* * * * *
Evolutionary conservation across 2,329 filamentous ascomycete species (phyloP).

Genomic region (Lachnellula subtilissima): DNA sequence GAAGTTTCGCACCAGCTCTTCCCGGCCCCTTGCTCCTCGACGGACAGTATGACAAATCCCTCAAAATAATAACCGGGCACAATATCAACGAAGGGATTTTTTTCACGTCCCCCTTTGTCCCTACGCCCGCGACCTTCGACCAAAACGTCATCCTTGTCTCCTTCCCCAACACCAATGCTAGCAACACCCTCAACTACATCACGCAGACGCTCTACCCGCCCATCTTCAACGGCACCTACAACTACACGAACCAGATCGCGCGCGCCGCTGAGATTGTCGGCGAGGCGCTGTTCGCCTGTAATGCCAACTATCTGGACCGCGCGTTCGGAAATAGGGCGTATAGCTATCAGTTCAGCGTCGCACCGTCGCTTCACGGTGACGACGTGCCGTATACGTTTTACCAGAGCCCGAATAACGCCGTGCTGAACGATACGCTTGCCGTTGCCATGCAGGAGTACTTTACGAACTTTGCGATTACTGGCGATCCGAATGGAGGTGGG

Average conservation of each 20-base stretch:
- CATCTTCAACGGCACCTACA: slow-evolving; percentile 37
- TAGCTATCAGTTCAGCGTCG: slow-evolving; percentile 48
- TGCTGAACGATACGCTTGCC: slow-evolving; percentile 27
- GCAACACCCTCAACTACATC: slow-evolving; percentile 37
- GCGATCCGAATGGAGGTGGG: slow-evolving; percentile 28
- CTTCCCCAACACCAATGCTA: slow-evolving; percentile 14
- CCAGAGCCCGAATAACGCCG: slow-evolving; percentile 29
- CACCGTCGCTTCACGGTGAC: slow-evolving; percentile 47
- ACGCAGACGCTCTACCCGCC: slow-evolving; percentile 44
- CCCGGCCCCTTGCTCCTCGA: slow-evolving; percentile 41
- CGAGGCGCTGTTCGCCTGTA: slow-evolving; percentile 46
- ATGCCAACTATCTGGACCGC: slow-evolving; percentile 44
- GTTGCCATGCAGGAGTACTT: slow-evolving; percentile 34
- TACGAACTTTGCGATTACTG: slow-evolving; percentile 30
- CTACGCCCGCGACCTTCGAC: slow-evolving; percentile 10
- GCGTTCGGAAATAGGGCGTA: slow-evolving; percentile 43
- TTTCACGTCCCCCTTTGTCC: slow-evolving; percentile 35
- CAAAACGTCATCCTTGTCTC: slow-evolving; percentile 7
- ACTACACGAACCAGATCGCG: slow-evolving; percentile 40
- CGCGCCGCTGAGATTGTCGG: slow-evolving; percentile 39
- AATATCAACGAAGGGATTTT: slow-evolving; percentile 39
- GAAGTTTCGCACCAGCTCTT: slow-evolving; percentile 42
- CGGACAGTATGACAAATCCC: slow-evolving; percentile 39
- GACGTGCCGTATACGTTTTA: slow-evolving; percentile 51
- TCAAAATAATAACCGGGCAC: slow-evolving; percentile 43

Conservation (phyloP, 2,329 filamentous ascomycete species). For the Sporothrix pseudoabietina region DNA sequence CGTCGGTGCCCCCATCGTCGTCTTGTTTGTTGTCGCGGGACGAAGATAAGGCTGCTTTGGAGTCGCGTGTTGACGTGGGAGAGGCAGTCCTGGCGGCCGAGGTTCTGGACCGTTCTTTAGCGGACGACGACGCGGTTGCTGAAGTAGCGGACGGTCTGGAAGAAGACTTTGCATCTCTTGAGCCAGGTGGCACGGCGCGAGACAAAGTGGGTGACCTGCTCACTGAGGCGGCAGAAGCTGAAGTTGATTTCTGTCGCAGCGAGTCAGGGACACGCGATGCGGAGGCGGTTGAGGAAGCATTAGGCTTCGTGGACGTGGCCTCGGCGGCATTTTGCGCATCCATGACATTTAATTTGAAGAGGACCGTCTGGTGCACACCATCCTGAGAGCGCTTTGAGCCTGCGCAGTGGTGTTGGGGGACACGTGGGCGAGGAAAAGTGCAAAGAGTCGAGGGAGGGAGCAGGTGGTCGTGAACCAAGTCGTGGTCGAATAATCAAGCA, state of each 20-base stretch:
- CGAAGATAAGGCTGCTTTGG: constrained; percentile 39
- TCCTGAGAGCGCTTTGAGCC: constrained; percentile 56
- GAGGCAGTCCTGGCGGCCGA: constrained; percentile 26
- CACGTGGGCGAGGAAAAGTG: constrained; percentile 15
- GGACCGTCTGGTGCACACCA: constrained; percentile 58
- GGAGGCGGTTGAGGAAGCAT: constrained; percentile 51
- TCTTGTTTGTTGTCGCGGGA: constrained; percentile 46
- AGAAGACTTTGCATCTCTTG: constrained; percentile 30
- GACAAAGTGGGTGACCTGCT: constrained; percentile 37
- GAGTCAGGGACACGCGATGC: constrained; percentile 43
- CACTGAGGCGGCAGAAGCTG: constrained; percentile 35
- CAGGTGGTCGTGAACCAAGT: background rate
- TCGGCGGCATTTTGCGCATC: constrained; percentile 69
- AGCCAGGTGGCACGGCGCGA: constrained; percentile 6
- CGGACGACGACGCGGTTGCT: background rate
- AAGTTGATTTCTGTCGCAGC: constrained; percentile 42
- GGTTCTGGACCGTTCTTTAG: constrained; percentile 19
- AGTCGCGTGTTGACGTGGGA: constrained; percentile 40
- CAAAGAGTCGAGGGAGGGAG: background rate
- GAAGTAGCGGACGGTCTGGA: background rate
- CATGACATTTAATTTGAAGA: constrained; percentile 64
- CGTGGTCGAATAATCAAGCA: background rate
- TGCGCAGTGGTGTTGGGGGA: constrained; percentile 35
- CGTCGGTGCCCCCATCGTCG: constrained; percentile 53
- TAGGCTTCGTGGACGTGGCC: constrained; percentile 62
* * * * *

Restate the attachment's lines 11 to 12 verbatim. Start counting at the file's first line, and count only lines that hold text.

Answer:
- CACCGTCGCTTCACGGTGAC: slow-evolving; percentile 47
- ACGCAGACGCTCTACCCGCC: slow-evolving; percentile 44